Nothing on this scale has preceded the campaign to end violence against children. Certainly, there are lobby groups devoted to advancing the rights of the child, but their efforts have almost exclusively been devoted to securing the backing of decision-makers especially MPs. No one, to my knowledge, has set out to secure the backing of the public in the way that gays and lesbians did.

And now that failure to win over at least a substantial minority of the public, before proceeding to the legislative phase of the reform process, is generating a backlash of extraordinary power.

In a way that few, if any, of the bill’s supporters anticipated, the notion of criminalising the “correction” of children has awakened fears and resentments from the very deepest recesses of the New Zealand psyche.

It’s more than the New Zealand public can deal with right now: those conflicted emotions toward parents and siblings; those painful childhood memories of sudden and inexplicable violence; those overwhelming feelings of guilt and shame. All the unacknowledged pathologies of family life which Sue Bradford’s bill requires New Zealanders to recognise and address – it’s too much. They want the bill out of their faces NOW!

And, in a curious way, they’re right. Because the sequencing, when you think about it, is all wrong.

How can we ask people battling to keep a roof over their heads; people holding down two minimum wage jobs to put food on the table; people struggling to pay mortgages, rates, power bills and school fees; people so tired they forget to talk to their kids, make love to their partners, or keep in touch with their family and friends, to do what Sue is demanding? To somehow locate the calm centre of their beings; that strong and secure sense of self which is the key to constructing loving and non-violent relationships?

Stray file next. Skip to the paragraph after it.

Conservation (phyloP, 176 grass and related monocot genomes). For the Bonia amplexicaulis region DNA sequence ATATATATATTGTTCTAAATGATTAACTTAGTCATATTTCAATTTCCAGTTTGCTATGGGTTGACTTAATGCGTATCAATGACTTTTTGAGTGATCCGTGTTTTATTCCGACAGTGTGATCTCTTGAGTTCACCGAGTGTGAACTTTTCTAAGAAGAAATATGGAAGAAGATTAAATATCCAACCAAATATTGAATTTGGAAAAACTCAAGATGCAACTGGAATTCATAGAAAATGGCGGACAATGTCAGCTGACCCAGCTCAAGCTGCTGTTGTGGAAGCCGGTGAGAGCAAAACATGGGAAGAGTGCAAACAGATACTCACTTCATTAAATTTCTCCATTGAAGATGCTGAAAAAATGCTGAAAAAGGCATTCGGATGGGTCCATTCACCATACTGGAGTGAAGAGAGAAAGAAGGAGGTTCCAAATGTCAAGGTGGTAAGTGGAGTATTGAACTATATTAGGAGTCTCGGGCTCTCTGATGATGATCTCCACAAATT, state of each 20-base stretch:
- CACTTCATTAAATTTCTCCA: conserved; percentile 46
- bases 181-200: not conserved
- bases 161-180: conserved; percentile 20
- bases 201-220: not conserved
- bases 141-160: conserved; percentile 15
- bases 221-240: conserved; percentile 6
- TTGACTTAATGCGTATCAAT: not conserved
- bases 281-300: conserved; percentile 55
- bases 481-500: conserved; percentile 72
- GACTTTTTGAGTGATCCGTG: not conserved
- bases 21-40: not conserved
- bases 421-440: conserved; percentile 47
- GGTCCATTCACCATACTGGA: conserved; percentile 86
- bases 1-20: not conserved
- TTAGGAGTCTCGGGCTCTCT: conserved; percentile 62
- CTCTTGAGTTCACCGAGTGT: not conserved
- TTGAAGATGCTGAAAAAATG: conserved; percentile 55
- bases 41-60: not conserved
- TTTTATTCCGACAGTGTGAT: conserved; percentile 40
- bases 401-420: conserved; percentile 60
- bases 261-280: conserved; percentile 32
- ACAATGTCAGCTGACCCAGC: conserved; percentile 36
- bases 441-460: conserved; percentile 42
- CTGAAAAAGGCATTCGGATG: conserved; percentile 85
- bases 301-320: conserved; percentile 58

Is it really fair, in a society which never stops doing violence to them, to suddenly demand that parents stop doing violence to their children?

This legislation needs to be withdrawn, immediately. And its supporters (among whom I include myself) need to acknowledge their failure. Not just their failure to build a mass movement against the violence done to children, but their failure to sustain the movement which their parents and grandparents built to end the economic and social violence daily inflicted upon working families.

You cannot help the kids if you will not help their mums and dads.

By refusing to recognise the sheer magnitude of the opposition to this bill, the Left has forfeited the electorate’s trust. Sadly, withdrawing the legislation is now a necessary precondition to rebuilding public confidence in progressive politics.

Because, mark my words, if we do not acknowledge our failure and set about reclaiming the trust we have lost, it will be given to others.

Passing this legislation now, over the objections of four-fifths of the electorate, will not settle the matter. The people will punish the Left and themselves by voting the far Right into power.

And how will that help the children of New Zealand?

[Text from NZ Conservative]

When you’ve lost Chris Trotter, you’ve lost the final rubber.

Like Chris, I support the bill. I also think there’s been an awful amount of demagoguing on the subject, and (it pains me to admit it) from both sides. Saying that it will cut down child abuse seems a stretch (although I haven’t read the studies that bolster this, I’ve had them described to me as borderline inconclusive; and they are also few in number). Still, this is nowhere as objectionable as claims that the bill will lead to the mass criminalisation of all parents across the country.

However, my main objection to the bill has always been: why this bill? And why now? If the Greens want to rack up a substantive legislative success, why this piece of social engineering? Not that there’s anything with social engineering (it depends on the policy), but I voted Green because of the party’s sane and sensible energy policy.

Over and above this, Chris’ point about the utter failure to educate the public about this law is spot on. The lack of a parallel message / framing campaign is scandalous, especially when you consider how quickly the right latched onto its simplistic memes and then hammered away at them for all it was worth.

I’ve bemoaned this in other arenas, but where are the left’s spin-meisters? Are we so averse to the dark arts of PR that we don’t have the slightest clue how to get the message out?